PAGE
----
address_space = ["10.11.0.0/16"]
    }
    "spoke2" = {
      address_space = ["10.12.0.0/16"]
    }
  }
}

resource "azurerm_resource_group" "test" {
  name     = "NetworkManager"
  location = "westeurope"
}

resource "azurerm_virtual_network" "hub" {
  name                = "hub"
  resource_group_name = azurerm_resource_group.test.name
  location            = azurerm_resource_group.test.location
  address_space       = ["10.10.0.0/16"]

  subnet {
    name           = "GatewaySubnet"
    address_prefix = "10.10.0.0/24"
  }
}

resource "azurerm_virtual_network" "spokes" {
  for_each            = local.spoke_subnets
  name                = each.key
  resource_group_name = azurerm_resource_group.test.name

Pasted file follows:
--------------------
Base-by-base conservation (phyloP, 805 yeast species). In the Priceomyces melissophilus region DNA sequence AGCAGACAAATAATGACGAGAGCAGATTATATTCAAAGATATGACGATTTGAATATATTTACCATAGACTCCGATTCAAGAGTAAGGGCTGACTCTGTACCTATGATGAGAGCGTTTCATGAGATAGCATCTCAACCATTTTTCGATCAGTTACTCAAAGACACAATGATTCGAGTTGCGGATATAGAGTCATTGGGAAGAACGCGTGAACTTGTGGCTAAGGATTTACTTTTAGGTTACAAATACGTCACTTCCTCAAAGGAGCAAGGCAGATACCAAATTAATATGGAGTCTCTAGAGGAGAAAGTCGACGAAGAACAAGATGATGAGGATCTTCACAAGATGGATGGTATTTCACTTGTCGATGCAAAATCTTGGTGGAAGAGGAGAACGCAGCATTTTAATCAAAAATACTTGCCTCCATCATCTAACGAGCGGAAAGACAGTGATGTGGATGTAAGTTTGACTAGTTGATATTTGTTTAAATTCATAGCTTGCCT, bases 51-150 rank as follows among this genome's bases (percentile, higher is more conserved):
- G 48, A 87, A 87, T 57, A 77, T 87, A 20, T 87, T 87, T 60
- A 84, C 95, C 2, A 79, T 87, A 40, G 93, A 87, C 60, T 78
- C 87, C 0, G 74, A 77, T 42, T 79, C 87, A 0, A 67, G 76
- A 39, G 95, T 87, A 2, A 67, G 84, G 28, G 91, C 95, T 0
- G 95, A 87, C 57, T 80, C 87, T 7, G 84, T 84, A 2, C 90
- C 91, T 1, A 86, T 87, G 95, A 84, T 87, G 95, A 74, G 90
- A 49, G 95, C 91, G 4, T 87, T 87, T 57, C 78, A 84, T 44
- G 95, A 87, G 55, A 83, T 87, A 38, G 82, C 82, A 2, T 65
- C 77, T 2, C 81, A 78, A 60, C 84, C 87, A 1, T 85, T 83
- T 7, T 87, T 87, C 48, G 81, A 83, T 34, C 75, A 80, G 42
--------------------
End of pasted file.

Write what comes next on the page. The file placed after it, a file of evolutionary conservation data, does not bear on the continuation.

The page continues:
location            = azurerm_resource_group.test.location
  address_space       = each.value.address_space
}

Deploy Network Manager

We can then proceed with the more interesting part and deploy our Azure Virtual Network Manager. A common downside to using Terraform is that everyone will run into a case where the relevant provider not yet have support for the feature you wish to utilize. As preview-features in public cloud are subjected to many changes before they eventually become production ready (or deprecated and deleted) it makes sense that third party tools don’t focus on supporting these services, but even with features that have become generally available it can be annoying waiting periods as maintainers resolve dependencies, prioritize other improvements etc. As a work-around for this issue in Azure Microsoft has released the AzAPI provider.